I quickly scanned toward the bottom, and right there were the words BAILEY FALLS, HUDSON VALLEY, NY.
It seemed that Roxie’s small town was looking for some big-city direction.
“I’ll take it!” I shouted, surprising everyone in the meeting, including yours truly.
“Natalie, I admire your enthusiasm, but it can wait until the end of this, yes?”
“Yes,” I answered back, a little embarrassed and more than a little confused by my outburst. I quickly rallied, listening to everything he had to say.
Bailey Falls, like most small towns in the Hudson Valley, relied heavily on tourism as a source of income. But with the rise of cheaper flights to Europe again, they’d seen a drop in their tourist business, especially noticing that not nearly as many New Yorkers and New Jerseyans were as interested in weekending there as they were even ten years ago.
People were gun-shy now about buying; they wanted the freedom of renting a summer house, a lake house, a winter camp. They wanted to rent and come and go and not suffer like an owner when the roof leaked or the plumbing broke, or a family of owls set up shop in the attic, which apparently was a common occurrence up in the sticks.
Therefore, some of these smaller towns that featured a slice of Americana as their very bread and butter were not doing so well. And rather than wait, the town council of little Bailey Falls had pooled its town’s resources and decided to hire a big-shot New York advertising firm to put its town back on the tourist map.
Huh. Roxie had just been saying she thought I should come up for a visit. Then Saturday, for the first time ever, something new happened with the dairy farmer, who just happened to live in Bailey Falls.
Could be . . .
Who knows . . .
As I tuned out the last bit of my boss’s new-business speech, I heard the words of West Side Story: something’s coming, something good.
When selecting a soundtrack for your life, it’s always good to throw a little Sondheim into the mix.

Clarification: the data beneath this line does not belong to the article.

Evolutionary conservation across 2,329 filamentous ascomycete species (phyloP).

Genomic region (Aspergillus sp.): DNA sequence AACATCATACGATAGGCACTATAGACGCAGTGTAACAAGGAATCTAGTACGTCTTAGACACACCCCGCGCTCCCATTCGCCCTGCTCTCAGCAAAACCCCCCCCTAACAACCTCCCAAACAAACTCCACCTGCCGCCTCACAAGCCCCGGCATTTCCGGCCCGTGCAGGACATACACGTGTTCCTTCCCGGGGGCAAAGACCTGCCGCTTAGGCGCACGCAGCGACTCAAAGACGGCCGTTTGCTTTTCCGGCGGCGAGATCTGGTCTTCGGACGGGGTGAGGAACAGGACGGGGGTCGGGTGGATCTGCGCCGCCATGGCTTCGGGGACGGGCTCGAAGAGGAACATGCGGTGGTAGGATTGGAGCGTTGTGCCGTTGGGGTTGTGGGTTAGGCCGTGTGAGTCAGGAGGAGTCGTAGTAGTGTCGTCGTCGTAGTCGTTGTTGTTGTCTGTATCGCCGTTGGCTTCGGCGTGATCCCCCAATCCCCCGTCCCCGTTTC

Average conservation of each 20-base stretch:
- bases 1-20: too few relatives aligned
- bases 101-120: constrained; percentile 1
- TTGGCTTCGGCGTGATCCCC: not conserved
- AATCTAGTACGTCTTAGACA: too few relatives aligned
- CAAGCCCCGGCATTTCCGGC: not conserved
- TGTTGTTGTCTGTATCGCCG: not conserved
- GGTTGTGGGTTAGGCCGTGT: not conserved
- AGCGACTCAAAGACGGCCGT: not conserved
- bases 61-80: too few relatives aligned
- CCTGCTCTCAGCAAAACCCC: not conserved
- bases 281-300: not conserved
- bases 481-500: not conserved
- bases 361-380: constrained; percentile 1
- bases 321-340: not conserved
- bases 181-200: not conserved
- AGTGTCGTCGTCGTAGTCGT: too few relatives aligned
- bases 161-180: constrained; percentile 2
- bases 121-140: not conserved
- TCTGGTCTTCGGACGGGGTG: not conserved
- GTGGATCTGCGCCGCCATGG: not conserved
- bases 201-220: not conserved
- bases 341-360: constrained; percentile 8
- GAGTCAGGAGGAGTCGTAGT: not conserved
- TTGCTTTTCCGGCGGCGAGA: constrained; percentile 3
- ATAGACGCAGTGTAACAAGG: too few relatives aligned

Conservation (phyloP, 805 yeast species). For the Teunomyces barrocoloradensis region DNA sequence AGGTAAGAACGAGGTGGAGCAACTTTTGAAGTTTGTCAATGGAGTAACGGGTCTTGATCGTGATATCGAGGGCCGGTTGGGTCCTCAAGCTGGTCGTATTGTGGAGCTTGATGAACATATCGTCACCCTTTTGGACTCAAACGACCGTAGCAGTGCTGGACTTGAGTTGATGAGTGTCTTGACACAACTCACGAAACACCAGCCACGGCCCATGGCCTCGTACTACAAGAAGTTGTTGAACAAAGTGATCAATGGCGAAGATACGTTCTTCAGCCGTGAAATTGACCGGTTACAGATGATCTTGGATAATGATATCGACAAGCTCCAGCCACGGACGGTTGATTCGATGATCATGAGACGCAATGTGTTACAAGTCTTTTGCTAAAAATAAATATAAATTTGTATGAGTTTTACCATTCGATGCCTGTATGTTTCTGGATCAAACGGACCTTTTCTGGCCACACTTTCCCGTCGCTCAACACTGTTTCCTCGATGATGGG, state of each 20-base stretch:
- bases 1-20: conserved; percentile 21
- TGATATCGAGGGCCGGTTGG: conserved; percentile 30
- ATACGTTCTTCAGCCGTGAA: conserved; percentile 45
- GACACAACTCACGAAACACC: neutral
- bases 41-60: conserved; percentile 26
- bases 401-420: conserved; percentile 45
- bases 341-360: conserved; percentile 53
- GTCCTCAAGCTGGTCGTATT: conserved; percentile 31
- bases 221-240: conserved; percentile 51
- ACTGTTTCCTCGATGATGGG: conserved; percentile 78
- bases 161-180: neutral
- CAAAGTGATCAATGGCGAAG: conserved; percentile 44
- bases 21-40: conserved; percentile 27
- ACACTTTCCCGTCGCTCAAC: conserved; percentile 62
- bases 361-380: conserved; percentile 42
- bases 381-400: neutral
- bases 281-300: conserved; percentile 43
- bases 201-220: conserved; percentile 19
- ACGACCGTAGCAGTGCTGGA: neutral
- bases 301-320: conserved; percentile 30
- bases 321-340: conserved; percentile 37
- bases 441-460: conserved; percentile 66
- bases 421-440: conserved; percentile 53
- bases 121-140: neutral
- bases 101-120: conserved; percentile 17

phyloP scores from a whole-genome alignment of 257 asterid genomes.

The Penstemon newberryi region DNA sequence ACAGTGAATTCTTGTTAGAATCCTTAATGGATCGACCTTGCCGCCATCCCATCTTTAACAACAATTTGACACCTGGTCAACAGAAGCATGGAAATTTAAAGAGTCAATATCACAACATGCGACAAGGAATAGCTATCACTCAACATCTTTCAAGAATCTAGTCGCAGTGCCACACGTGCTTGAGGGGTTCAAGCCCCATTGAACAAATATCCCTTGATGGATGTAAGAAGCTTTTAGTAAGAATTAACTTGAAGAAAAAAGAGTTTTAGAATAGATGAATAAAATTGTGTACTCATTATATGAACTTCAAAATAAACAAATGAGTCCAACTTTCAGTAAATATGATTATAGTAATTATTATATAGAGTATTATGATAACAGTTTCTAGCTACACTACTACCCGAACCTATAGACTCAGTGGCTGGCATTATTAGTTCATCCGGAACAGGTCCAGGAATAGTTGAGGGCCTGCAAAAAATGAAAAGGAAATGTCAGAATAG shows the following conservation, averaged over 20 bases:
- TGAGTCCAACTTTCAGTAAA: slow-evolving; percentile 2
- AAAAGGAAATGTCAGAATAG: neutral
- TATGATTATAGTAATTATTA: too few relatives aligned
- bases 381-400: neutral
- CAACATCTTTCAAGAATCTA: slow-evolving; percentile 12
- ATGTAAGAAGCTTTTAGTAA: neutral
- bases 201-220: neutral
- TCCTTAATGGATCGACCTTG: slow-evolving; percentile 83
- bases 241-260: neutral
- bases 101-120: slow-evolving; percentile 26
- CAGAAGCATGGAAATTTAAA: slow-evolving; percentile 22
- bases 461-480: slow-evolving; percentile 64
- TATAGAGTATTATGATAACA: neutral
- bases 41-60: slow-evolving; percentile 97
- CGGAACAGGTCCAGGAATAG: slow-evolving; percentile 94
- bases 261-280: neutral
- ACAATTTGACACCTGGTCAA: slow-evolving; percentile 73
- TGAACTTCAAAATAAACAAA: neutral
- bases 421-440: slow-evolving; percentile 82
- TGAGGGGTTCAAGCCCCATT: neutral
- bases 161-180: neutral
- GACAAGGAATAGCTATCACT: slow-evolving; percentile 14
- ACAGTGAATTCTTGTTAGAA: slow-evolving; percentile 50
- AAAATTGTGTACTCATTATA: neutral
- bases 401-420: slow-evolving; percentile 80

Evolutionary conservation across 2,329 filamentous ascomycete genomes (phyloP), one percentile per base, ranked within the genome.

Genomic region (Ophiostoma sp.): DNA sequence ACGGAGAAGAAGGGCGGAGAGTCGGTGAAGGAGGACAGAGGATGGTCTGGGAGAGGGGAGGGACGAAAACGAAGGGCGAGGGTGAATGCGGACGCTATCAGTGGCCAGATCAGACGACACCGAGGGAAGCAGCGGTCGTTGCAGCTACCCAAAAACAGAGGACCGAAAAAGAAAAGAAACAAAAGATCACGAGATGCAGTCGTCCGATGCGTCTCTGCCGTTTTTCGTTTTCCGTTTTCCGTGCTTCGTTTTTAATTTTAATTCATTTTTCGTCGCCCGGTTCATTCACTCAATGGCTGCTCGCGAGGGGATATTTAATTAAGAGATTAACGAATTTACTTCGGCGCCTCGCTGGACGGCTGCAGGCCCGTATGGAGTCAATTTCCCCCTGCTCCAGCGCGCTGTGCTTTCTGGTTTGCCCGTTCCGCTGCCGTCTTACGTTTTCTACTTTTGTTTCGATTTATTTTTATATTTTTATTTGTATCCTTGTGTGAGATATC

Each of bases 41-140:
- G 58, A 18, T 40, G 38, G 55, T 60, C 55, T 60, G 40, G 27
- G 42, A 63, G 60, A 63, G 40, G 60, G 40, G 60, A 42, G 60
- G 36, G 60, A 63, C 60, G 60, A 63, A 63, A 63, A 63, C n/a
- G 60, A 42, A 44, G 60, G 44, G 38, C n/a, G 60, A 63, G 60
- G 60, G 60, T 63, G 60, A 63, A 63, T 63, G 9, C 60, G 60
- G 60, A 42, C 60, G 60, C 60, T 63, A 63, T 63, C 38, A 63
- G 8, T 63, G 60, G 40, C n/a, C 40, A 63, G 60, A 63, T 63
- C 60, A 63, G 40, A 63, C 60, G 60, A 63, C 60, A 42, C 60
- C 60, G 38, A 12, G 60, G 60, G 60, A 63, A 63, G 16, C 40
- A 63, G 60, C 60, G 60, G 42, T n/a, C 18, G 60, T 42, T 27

New business was concluded. I took a deep breath. But before I could make a play for the Bailey Falls pitch, Dan looked straight at Didn’t Check His Email Over the Weekend and said, “Hey, Edward, how’d you like to work on the Bailey Falls pitch?”
I was still fuming when Intern Rob came through the door with hot coffee and I burned the back of my throat downing my venti double with three extra shots.
Throat crackly, I stormed down the hall to Dan’s office, practically dragging Edward by the collar. He knew better than to protest.
“Dan. What the hell?”
“You’re asking that question? I’m not the one who’s trying to hang Edward up like a trench coat. And stop doing that, by the way,” he said, sitting down behind his desk with a curious look in his eyes. No doubt wondering why his usually easy-breezy employee was foaming at the mouth over something like—
“Bailey Falls?” I asked, settling Edward into a chair and beginning to pace in front of Dan’s desk. Edward just looked relieved to be off his feet. “You gave junior here that account without even asking if anyone else was interested. When did that become standard practice?” I gave Edward the side-eye. “No offense.”
“None taken?” he said.
“It’s not standard practice, but I decided to switch things up a bit. I knew Edward here would never step up to the plate unless I put the bat in his hand. No offense, Edward.”
“None taken, we know,” I interrupted, resisting the urge to pat him on the head.
“Besides, why in the world would you be interested in working on a campaign like this anyway? It’s not your usual kind of job,” Dan continued, like Edward wasn’t even there. “What’s in this for you?”
Orgasms. Endless orgasms. Brought forth into the world by a man who used his mouth and lips and tongue for something way more important than hooking up silly words and phrases and clauses. But not the kind of thing you could explain to your boss, and expect to keep your job . . .
“What’s always in it for me, Dan. A chance to create something truly incredible, to elevate, to illuminate, to take something no one is talking about, and make it the thing that everyone is talking about.”
Edward applauded. I smiled graciously. Dan was having none of it.
“I have no idea what’s actually going on here, but I’m not buying any of it. You realize where Bailey Falls is, right?”
I blinked innocently. “Hudson River Valley, upstate.”
“In the country.”
“Yes.” I blinked innocently.
“You once commuted three hours a day when working on a job in Paramus because you refused to, and I quote, “sleep in this godforsaken state.”
“Well that’s entirely different,” I stated matter-of-factly.
“Why is that different?” he asked.
“That was New Jersey,” I said just as matter-of-factly. Dan groaned and buried his head in his hands, scrubbing at his face. “Look, Dan, before you go working yourself over here, this isn’t such a big deal. It’s something new, something different, and aren’t you always saying it would do me good to get off my island occasionally?”
“You have an island?” Edward asked, looking impressed.
“I do, you’re sitting on it right now,” I replied, no longer resisting the patting-on-the-head urge. I looked at Dan as if to say, See, this is exactly the reason you need me on this job.
He shot me back a look that said, I agree with you on that point, but I still think you’re up to something.